In our preliminary study using shoot tips and nodal segments of two Iranian guava cultivars as explants, we noticed that in both cultivars, shoot tip and the nodes from different parts of the shoot responded differently for contamination, exudation of phenolic compound, starting to grow and shoot proliferation. To investigate the effect of bud position on shoot proliferation, after removing shoot terminal buds of Local-1 the nodes were labeled N1, N2 and N3 [ uppermost node (N1), the second node (N2) and the third node (N3)]. The distance between two nodes was at least 3 cm (Fig. 1). The explants were cultured on MS or WPM (woody plant medium) (Lloyd and McCown, 1980) supplemented with different concentrations of BA (0, 0.5, 1, 1.5 and 2 mg L-1).

To study the effect of bud positions, culture media and cultivars on shoot proliferation rate, different nodes (N1, N2 and N3) of two cultivars were cultured on MS and WPM media containing 1 mg L-1 BA.

All media were supplemented with 3% sucrose (MERCK, LGaA 64271 Darmstadt, Germany) and solidified by 0.7% agar-agar (MERCK, LGaA 64271 Darmstadt, Germany). The pH of the media was adjusted to 5.7±0.05 prior to autoclaving at 1.2 atm pressure, 121°C temperature for 20 min. All cultures were maintained at 25±2°C with 16 h photoperiod of 35-40 μmol m-2 sec-1 provided by cool white fluorescent lamps.

Each experiment was carried out as a factorial in a completely randomized design with different replications in different experiments and number of explants per treatment specified in the bottom of each table. Data were collected after 6 weeks and then analyzed using SPSS statistical software (SPSS Inc., Chicago. USA). The means were compared using Duncan`s multiple range tests (DMRT).

RESULTS

In both cultivars with increasing BA in culture media the number of shoots/explant were increased. In all BA concentrations the number of shoots/explant produced in Local-1 were significantly higher than those produced in Local-2. Best shoot proliferation rate (3.55 shoots/expant) was obtained in 1.5 mg L-1 BA in Local-1 which was significantly higher than 1.45 shoots/explant in Local-2 (Table 1).

Interaction between different BA concentrations and two cultivars showed that in both cultivars the highest shoot length was obtained in 0.5 mg L-1 BA (3.17 cm in Local-1 and 2.47 cm in Local-2) and with increasing the BA concentration the shoot length was decreased (Table 1).

The effects of bud positions and different BA concentrations on nodal segments behavior of Local-1 on WPM medium is shown in Table 2. The main effect of bud positions regardless of BA concentrations showed that shoot-forming nodes in N2 positions were 65.1% which were significantly higher than 33.38% nodes in N1 positions and 48.5% in N3 positions. The nodes in N2 positions also proliferated more shoots (2.1 shoots/ explant) than nodes in N1 (1.2 shoots/explant) and N3 (1.5 shoots/explant) positions. These shoots obtained an average length of 7.2 cm versus 5.8 and 5.5 cm in N1 and N3 positions, respectively. Generally, addition of different BA concentrations in culture media increased percentage of shoot-forming nodes and shoot proliferation rate (Table 2).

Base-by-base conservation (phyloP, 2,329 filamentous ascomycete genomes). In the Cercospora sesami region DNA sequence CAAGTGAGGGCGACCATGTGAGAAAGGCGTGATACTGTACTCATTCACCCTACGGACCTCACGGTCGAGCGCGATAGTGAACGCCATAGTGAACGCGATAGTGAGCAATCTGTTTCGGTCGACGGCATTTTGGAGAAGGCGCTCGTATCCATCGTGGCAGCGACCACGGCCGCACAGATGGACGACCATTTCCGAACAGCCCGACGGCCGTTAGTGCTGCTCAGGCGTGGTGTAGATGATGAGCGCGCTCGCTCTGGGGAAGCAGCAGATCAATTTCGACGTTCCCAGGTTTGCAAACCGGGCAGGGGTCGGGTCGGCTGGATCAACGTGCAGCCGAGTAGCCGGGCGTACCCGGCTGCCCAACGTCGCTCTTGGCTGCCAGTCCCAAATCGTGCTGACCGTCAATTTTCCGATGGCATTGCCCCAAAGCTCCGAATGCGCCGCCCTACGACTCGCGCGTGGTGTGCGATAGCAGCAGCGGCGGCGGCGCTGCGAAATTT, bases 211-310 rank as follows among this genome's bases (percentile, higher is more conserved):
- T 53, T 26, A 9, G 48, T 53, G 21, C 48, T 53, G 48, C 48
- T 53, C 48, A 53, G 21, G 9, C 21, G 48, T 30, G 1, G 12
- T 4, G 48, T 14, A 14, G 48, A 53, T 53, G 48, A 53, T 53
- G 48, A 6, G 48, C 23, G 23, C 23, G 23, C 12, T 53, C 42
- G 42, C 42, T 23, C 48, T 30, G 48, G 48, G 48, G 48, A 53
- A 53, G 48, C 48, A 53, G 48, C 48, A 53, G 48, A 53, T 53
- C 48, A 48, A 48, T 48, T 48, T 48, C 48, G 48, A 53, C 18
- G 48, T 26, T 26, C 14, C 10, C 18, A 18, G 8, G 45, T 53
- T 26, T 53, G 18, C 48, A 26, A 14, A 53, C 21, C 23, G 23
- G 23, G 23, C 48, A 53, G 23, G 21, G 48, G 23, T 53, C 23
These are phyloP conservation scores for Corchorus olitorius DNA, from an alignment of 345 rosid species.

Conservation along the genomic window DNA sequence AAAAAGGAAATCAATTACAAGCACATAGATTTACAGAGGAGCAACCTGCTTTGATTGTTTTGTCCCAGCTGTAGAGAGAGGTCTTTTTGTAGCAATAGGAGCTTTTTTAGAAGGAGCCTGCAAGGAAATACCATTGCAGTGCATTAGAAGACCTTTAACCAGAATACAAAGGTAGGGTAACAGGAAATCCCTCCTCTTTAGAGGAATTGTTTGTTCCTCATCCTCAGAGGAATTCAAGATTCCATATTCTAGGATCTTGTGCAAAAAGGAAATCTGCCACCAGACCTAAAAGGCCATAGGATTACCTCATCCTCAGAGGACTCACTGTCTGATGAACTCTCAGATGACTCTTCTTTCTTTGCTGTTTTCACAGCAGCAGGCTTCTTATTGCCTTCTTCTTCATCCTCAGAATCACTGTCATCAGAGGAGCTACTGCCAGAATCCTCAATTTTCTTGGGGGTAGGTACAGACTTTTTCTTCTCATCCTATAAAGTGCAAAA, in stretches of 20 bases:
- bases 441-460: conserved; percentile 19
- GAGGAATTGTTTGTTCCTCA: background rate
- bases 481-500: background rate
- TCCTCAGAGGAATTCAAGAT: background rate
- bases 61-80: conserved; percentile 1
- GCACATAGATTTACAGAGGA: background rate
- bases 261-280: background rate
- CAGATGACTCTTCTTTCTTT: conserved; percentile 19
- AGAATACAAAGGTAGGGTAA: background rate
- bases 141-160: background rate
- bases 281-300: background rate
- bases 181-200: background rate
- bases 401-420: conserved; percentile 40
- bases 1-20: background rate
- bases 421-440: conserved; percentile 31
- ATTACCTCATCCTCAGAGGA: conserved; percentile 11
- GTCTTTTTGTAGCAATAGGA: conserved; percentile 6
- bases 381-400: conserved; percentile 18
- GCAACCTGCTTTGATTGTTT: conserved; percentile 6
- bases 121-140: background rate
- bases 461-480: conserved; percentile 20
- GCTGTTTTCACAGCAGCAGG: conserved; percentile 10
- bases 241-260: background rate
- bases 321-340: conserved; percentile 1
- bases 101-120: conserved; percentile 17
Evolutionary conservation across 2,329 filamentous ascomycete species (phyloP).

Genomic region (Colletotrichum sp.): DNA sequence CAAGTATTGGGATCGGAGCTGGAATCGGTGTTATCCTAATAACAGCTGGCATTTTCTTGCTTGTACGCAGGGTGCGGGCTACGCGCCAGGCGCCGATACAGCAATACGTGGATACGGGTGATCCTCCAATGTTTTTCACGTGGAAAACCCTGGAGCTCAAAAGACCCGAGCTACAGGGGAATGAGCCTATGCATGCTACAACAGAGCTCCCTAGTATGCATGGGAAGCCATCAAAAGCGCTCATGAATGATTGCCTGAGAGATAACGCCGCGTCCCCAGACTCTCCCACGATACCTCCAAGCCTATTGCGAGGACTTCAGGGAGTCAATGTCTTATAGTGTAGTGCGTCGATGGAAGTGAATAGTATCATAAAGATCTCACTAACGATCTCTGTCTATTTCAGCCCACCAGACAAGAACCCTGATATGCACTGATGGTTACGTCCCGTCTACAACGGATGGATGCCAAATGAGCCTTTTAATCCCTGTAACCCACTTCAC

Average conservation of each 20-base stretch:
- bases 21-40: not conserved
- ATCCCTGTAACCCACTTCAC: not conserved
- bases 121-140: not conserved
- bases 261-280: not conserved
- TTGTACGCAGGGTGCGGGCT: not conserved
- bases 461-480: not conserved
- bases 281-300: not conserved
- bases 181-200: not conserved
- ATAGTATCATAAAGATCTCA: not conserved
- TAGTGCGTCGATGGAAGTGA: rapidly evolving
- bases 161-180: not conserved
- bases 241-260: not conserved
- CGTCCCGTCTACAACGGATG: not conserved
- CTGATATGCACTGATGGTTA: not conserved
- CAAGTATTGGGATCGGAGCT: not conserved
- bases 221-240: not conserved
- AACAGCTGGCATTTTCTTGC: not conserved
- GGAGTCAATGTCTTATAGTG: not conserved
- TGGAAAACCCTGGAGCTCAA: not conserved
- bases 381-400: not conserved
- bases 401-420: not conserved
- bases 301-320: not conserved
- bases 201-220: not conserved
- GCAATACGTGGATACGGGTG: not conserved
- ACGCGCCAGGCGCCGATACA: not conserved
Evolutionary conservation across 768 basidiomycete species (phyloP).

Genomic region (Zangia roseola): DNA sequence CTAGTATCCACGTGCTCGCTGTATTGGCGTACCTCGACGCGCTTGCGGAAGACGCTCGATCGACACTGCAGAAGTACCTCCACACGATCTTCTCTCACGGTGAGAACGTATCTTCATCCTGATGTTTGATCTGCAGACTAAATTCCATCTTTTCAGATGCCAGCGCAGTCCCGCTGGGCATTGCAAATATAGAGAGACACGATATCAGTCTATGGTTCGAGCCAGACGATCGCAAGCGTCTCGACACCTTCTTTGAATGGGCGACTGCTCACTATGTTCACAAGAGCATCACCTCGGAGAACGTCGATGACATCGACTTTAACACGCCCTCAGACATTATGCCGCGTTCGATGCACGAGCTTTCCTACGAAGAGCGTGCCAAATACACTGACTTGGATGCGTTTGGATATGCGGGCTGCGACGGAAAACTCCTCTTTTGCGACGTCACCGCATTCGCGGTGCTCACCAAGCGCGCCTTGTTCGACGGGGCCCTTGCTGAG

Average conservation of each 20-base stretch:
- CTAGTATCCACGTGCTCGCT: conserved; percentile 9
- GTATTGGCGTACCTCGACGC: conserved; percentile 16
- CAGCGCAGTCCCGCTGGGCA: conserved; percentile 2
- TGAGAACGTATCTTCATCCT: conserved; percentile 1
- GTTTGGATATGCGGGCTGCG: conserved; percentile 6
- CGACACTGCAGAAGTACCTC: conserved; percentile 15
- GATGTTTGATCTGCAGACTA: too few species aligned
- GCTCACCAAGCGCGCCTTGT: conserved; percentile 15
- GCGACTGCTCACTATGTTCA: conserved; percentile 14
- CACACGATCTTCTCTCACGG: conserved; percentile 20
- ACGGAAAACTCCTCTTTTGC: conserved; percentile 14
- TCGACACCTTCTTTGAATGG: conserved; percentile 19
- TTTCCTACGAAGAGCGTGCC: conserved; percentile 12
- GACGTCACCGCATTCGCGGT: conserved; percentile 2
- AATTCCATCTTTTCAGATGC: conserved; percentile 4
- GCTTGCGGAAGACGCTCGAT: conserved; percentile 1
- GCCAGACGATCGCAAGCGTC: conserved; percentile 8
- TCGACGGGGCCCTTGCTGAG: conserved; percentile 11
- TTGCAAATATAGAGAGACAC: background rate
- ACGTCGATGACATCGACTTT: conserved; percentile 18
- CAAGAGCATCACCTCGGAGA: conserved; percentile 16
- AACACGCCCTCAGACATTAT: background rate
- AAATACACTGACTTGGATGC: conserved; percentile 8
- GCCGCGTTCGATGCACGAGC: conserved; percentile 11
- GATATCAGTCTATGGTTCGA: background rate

Interaction between bud positions and different BA concentrations showed the percentage of shoot-forming buds (100%) in media containing 0.5 and 1.5 mg L-1 BA

which was significantly higher than control (19.2%). The buds in N2 positions and 1.5 mg L-1 BA formed 3 shoots/explant which was significantly higher than 1.2 and 1.6 shoots/explant obtained in N1 and N3, respectively (Fig. 2a). Although, in other concentrations of BA buds in N2 positions had higher shoots/explant, they were not significantly different from buds in positions N1 and N3. On MS medium, the main effect of bud positions on explant growth revealed that the nodes in N1 and N2 position produced significantly higher percentage of shoot-forming buds (75.2 and 87.9, respectively) than nodes in N3 positions (43.1) (Table 3). Regardless of the position of buds on shoots, with increasing the BA concentration from 0 to 2 mg L-1, the percentage of shoot-forming nodes increased and reached at maximum 81.4% in 2 mg L-1 which was significantly higher than control (44.4). In the same manner, the number of shoots/explant produced in N1 and N2 positions (2.18 and 2.43, respectively) were higher than in N3 position. From N1 downward to N3, the average shoot length/explant decreased significantly from 8.5 to 5.6 cm.

Table 1: Effects of different concentrations of BA on shoot number and shoot length from nodal segments of two mature guava cultivars Local-1 and Local-2
Image for - Effects of Bud Position and Culture Medium on Shoot Proliferation from Nodal Culture of Two Mature Guava Cultivars
Results based on 3 replications each with 4 explants. ††Means in each column or row with the similar letter(s) are not significant at 5% level of probability using DMRT

Table 2: Effect of bud position and different concentrations of BA on the nodal segments proliferation from mature guava tree Local-1 on WPM medium
Image for - Effects of Bud Position and Culture Medium on Shoot Proliferation from Nodal Culture of Two Mature Guava Cultivars